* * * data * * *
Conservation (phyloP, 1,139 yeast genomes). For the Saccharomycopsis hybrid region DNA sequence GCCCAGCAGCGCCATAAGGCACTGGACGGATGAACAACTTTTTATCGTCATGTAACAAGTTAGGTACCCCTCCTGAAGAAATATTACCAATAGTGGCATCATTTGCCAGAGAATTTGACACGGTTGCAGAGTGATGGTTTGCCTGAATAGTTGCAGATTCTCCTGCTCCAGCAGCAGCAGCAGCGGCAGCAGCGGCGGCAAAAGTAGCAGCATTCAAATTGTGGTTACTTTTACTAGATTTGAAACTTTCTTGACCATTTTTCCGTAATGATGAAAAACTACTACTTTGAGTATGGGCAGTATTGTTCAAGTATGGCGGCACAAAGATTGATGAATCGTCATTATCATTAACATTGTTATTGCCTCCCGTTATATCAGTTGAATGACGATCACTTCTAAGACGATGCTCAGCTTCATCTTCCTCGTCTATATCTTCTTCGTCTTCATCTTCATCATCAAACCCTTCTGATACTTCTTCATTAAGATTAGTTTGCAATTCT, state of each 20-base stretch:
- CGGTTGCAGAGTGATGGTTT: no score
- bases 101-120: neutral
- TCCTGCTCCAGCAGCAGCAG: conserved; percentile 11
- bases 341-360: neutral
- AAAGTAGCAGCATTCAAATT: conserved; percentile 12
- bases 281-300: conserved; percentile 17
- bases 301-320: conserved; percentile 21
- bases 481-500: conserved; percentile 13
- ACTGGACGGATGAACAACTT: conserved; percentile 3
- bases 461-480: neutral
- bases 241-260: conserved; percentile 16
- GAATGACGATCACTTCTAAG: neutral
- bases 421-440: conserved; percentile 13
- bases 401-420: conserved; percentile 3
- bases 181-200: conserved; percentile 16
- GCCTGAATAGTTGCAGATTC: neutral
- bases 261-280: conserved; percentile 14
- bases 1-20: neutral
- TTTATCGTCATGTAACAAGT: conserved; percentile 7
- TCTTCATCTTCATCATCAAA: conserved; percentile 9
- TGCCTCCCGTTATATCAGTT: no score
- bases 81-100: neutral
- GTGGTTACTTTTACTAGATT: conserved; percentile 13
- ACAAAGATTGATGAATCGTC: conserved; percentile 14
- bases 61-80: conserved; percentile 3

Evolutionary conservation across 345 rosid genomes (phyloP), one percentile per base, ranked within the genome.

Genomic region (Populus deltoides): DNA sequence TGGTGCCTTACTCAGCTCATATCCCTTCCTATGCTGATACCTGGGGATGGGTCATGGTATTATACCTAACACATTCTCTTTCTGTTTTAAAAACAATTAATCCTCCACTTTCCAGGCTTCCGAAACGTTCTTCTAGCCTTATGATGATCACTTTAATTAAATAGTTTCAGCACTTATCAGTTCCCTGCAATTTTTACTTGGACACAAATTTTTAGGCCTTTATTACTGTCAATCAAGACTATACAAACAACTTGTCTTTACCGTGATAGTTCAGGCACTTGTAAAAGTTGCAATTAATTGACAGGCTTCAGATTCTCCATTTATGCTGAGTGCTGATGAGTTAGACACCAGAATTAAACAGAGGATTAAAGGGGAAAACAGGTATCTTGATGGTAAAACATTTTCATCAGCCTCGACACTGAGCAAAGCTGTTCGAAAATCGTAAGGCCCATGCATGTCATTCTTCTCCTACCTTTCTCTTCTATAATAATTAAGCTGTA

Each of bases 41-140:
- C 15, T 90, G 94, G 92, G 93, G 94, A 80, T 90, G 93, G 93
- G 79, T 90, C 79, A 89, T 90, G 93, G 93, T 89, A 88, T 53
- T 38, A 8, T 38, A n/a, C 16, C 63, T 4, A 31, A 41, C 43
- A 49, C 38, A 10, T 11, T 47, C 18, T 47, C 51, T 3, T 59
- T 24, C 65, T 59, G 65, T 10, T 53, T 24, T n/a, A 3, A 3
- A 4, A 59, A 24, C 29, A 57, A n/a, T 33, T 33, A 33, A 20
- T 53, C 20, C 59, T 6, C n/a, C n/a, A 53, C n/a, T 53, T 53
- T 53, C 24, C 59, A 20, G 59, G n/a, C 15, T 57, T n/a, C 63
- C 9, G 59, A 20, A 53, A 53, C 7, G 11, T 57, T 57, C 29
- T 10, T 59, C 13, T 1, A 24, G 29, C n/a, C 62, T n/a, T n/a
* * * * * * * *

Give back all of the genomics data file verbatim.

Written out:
Conservation (phyloP, 1,139 yeast genomes). For the Saccharomycopsis hybrid region DNA sequence GCCCAGCAGCGCCATAAGGCACTGGACGGATGAACAACTTTTTATCGTCATGTAACAAGTTAGGTACCCCTCCTGAAGAAATATTACCAATAGTGGCATCATTTGCCAGAGAATTTGACACGGTTGCAGAGTGATGGTTTGCCTGAATAGTTGCAGATTCTCCTGCTCCAGCAGCAGCAGCAGCGGCAGCAGCGGCGGCAAAAGTAGCAGCATTCAAATTGTGGTTACTTTTACTAGATTTGAAACTTTCTTGACCATTTTTCCGTAATGATGAAAAACTACTACTTTGAGTATGGGCAGTATTGTTCAAGTATGGCGGCACAAAGATTGATGAATCGTCATTATCATTAACATTGTTATTGCCTCCCGTTATATCAGTTGAATGACGATCACTTCTAAGACGATGCTCAGCTTCATCTTCCTCGTCTATATCTTCTTCGTCTTCATCTTCATCATCAAACCCTTCTGATACTTCTTCATTAAGATTAGTTTGCAATTCT, state of each 20-base stretch:
- CGGTTGCAGAGTGATGGTTT: no score
- bases 101-120: neutral
- TCCTGCTCCAGCAGCAGCAG: conserved; percentile 11
- bases 341-360: neutral
- AAAGTAGCAGCATTCAAATT: conserved; percentile 12
- bases 281-300: conserved; percentile 17
- bases 301-320: conserved; percentile 21
- bases 481-500: conserved; percentile 13
- ACTGGACGGATGAACAACTT: conserved; percentile 3
- bases 461-480: neutral
- bases 241-260: conserved; percentile 16
- GAATGACGATCACTTCTAAG: neutral
- bases 421-440: conserved; percentile 13
- bases 401-420: conserved; percentile 3
- bases 181-200: conserved; percentile 16
- GCCTGAATAGTTGCAGATTC: neutral
- bases 261-280: conserved; percentile 14
- bases 1-20: neutral
- TTTATCGTCATGTAACAAGT: conserved; percentile 7
- TCTTCATCTTCATCATCAAA: conserved; percentile 9
- TGCCTCCCGTTATATCAGTT: no score
- bases 81-100: neutral
- GTGGTTACTTTTACTAGATT: conserved; percentile 13
- ACAAAGATTGATGAATCGTC: conserved; percentile 14
- bases 61-80: conserved; percentile 3

Evolutionary conservation across 345 rosid genomes (phyloP), one percentile per base, ranked within the genome.

Genomic region (Populus deltoides): DNA sequence TGGTGCCTTACTCAGCTCATATCCCTTCCTATGCTGATACCTGGGGATGGGTCATGGTATTATACCTAACACATTCTCTTTCTGTTTTAAAAACAATTAATCCTCCACTTTCCAGGCTTCCGAAACGTTCTTCTAGCCTTATGATGATCACTTTAATTAAATAGTTTCAGCACTTATCAGTTCCCTGCAATTTTTACTTGGACACAAATTTTTAGGCCTTTATTACTGTCAATCAAGACTATACAAACAACTTGTCTTTACCGTGATAGTTCAGGCACTTGTAAAAGTTGCAATTAATTGACAGGCTTCAGATTCTCCATTTATGCTGAGTGCTGATGAGTTAGACACCAGAATTAAACAGAGGATTAAAGGGGAAAACAGGTATCTTGATGGTAAAACATTTTCATCAGCCTCGACACTGAGCAAAGCTGTTCGAAAATCGTAAGGCCCATGCATGTCATTCTTCTCCTACCTTTCTCTTCTATAATAATTAAGCTGTA

Each of bases 41-140:
- C 15, T 90, G 94, G 92, G 93, G 94, A 80, T 90, G 93, G 93
- G 79, T 90, C 79, A 89, T 90, G 93, G 93, T 89, A 88, T 53
- T 38, A 8, T 38, A n/a, C 16, C 63, T 4, A 31, A 41, C 43
- A 49, C 38, A 10, T 11, T 47, C 18, T 47, C 51, T 3, T 59
- T 24, C 65, T 59, G 65, T 10, T 53, T 24, T n/a, A 3, A 3
- A 4, A 59, A 24, C 29, A 57, A n/a, T 33, T 33, A 33, A 20
- T 53, C 20, C 59, T 6, C n/a, C n/a, A 53, C n/a, T 53, T 53
- T 53, C 24, C 59, A 20, G 59, G n/a, C 15, T 57, T n/a, C 63
- C 9, G 59, A 20, A 53, A 53, C 7, G 11, T 57, T 57, C 29
- T 10, T 59, C 13, T 1, A 24, G 29, C n/a, C 62, T n/a, T n/a